Les Watson is up talking about Reconfiguring the Library for 21st Century Learning, a bold title. Paul and Andy and other have seen Les before, so he comes with high expectations as a great speaker; easily able to deliver on a title that promises so much.
Les starts with a great statement:
There is, as yet, no paradigm for the 21st century library.
and explains that he was instrumental in the much acclaimed work on the Saltire Centre at Glasgow Caledonian University
He talks about the transition over time from a mainly agricultural economy where knowledge was about Know-How, through industrial and information based economies where knowledge is about Know-What to what we see as our destination; a Concept economy where the important knowledge is Know-Who and Know-Why. This story starts to feel directly relevant to me, not just in a passing interest in academic libraries, but as a lifelong learner trying to understand how I know what I do know and how to keep moving to cover more of what I don’t.
The only tool to get the country as a whole up this curve is our education system, students coming out need to have more skills in collaboration and lifelong learning than those before them. In large part this is because the world is no longer about what we know, but about what we can work together to achieve – it is the discovery and emergence of the unexpected, the surfacing of the previously unknown that drives innovation. To support and illustrate that notion Les directs us to The Black Swan by Nassim Nicholas Taleb.
Having justified the need for real and fundamental change Les discusses a three-legged strategy: People, Technology and the Built Environment. Unlike most projects that consider these three in isolation, often at different times, Les shows that they interplay and must be considered together.
So with these three legs working together in a synergistic strategy Les goes on to tell us that buildings are predictions; that is the designs of buildings are predictions about how they will be used. But as well know that predictions are always wrong, sometimes a little, sometimes a lot we must try to build in a way that flex with the mistakes we make.
To do that Les believes it’s important to understand how far students today are from the education system they have to go through. To illustrate this point brilliantly he uses the great video A Vision of Students Today from the Digital Ethnography project at Kansas State University. The video tells us lots of things we already know – that their is a generation of digital natives who work differently to the generations before them, that think differently. Les goes a step further than acknowledging that culture and way beyond simply tolerating or even accepting that culture. Les explains that the education system needs to positively embrace this culture.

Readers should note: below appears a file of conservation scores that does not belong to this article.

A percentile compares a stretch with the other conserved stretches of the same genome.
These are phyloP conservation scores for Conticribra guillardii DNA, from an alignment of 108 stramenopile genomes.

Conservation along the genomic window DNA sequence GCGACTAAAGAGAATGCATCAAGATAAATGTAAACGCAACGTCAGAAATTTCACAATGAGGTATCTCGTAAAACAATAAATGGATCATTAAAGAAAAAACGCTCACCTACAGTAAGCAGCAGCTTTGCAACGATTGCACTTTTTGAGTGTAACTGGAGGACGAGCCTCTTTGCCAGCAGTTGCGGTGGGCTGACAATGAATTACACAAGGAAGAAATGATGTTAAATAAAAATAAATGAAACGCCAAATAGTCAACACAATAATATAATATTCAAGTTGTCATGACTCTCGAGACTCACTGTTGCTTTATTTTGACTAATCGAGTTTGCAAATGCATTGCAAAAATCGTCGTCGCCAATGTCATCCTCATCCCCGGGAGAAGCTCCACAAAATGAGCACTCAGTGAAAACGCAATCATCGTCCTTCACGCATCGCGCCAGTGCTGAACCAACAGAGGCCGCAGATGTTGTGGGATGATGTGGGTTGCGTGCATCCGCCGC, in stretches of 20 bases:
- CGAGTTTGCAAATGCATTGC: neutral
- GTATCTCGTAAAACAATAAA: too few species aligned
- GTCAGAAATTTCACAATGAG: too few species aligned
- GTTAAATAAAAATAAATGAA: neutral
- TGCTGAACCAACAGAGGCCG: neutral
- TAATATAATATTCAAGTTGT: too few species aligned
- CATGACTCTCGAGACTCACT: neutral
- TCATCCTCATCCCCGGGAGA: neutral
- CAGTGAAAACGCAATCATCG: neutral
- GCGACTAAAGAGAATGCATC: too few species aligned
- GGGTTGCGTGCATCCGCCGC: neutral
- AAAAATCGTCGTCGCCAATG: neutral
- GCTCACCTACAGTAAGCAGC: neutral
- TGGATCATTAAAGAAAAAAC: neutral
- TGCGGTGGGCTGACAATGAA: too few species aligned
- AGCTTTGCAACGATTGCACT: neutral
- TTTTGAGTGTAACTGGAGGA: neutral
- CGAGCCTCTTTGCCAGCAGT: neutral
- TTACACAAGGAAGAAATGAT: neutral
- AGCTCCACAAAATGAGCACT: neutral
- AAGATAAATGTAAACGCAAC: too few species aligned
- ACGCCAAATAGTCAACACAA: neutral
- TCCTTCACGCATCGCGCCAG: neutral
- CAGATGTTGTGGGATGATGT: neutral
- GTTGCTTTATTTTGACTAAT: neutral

As Les talks about txting, Facebook and gaming he explains that the common thread is one of playfulness and fun and that maybe the fundamental change in education is one of building a play ethic rather than a work ethic; especially if we are to develop the concept economy he referred to earlier. In this play ethic there is a move to collaboration, synthesis rather than analysis of knowledge and above all engagement.
Les represents this in brilliant way with a quadrant chart showing intrinsic and extrinsic motivation on the Y axis and active or passive engagement on the X. He explains that our education is firmly in bottom-left, yet the people we want our students to become need to be firmly in the top-right. As a parent with school-age children this is a description that feels all too familiar. He quotes Sir Ken Robinson:
without motivation there is no learning
Les didn’t reference it, but a great parallel to this presentation is Sir Ken Robinsons’ talk, Do schools kill creativity?, at TED. What he did reference in addition to the Ken Robinson quote is Richard Florida‘s book The Rise of The Creative Class. Richard Florida podcasted The Rise of The Creative Class on IT Conversations back in 2004. This move from services to experience relies heavily on informal, social learning time. This instinctively feels right, all learning starts with conversation – remember how you started to learn to do our job? But if you’re still unsure he offers up Richard Feynman’s assertion from The Pleasure of Finding Things Out:
thinking is nothing but talking to yourself inside
For more insight into Feynman you might want to check out video of The Pleasure of Finding Things Out, from 1981. As an inspiring call for action, Les finishes up with an inspiring slideshow of great buildings that people want to engage with and a short video from an American Architectural Foundation project working on a Denver school – a project that makes the students feel welcome, important and the focus of the schools activities.
Uplifting and inspiring – if you get the chance to hear Les talk; or invite him to help you work on your own projects you should expect something special.